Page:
LONDON (Reuters) – Aston Martin’s boss said the Brexit deal agreed by Britain and the EU is “good enough” but the company will not halt contingency plans while doubts remain over whether the agreement will be receive UK parliamentary backing.
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The luxury carmaker, which listed on the London Stock Exchange last month, posted a rise in third-quarter profit yesterday, doubling sales with the aid of strong demand in China.
Aston Martin shares lost more than 20 percent of their value in the first few weeks since their Oct 3 market debut at 19 pounds ($24.63) and were down more than 7 percent at 14.73 pounds by 0826 GMT, with Jefferies analysts saying revenue had fallen short of expectations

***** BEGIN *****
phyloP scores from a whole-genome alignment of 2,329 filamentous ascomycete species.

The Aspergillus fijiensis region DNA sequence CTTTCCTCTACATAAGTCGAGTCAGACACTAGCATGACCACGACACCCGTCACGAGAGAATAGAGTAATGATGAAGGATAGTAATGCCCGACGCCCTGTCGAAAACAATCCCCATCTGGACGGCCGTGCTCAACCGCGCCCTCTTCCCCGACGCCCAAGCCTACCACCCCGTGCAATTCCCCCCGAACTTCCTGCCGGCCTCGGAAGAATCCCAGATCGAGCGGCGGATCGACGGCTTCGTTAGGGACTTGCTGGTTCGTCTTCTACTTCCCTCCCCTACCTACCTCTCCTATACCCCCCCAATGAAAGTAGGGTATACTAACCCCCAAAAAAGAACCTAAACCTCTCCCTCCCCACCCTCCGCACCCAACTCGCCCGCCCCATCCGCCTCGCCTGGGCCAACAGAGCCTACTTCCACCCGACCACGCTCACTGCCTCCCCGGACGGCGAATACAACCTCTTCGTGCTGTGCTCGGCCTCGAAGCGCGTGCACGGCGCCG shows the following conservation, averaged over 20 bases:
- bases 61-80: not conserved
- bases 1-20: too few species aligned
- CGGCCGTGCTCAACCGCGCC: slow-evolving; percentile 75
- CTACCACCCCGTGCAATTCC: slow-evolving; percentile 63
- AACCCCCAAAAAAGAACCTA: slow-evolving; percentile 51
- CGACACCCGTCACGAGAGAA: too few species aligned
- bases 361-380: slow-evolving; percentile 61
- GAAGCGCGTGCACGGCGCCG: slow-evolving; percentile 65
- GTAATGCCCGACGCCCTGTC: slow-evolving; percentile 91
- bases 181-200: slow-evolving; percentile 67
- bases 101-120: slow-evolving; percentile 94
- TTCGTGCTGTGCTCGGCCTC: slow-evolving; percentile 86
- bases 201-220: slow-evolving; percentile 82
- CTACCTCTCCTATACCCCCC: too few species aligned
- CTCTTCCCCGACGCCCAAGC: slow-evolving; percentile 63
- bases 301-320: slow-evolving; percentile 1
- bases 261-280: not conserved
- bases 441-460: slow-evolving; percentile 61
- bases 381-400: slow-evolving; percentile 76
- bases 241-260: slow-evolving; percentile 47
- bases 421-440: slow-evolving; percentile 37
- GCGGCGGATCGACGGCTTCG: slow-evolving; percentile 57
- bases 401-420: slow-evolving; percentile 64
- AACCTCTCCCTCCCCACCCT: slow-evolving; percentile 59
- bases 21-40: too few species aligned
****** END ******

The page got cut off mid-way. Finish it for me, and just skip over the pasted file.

Business has cautiously welcomed the Brexit agreement announced late on Wednesday, which manufacturers hope will allow them to continue the complex flow of parts and finished models across borders.
“It appears to be good enough,” Aston Chief Executive Andy Palmer, told Reuters.
But asked whether that would allow the company to change any of its contingency planning, which includes potentially flying in components and changing ports to maintain its output, Palmer said there was not enough certainty at this point.
“You can’t stand anything down yet. Yes, the cabinet have agreed, but the Tory (Conservative) party needs to agree and then parliament needs to agree, and I don’t think any of that is that easy,” said Mr Palmer, who has led a turnaround plan at the company since 2014.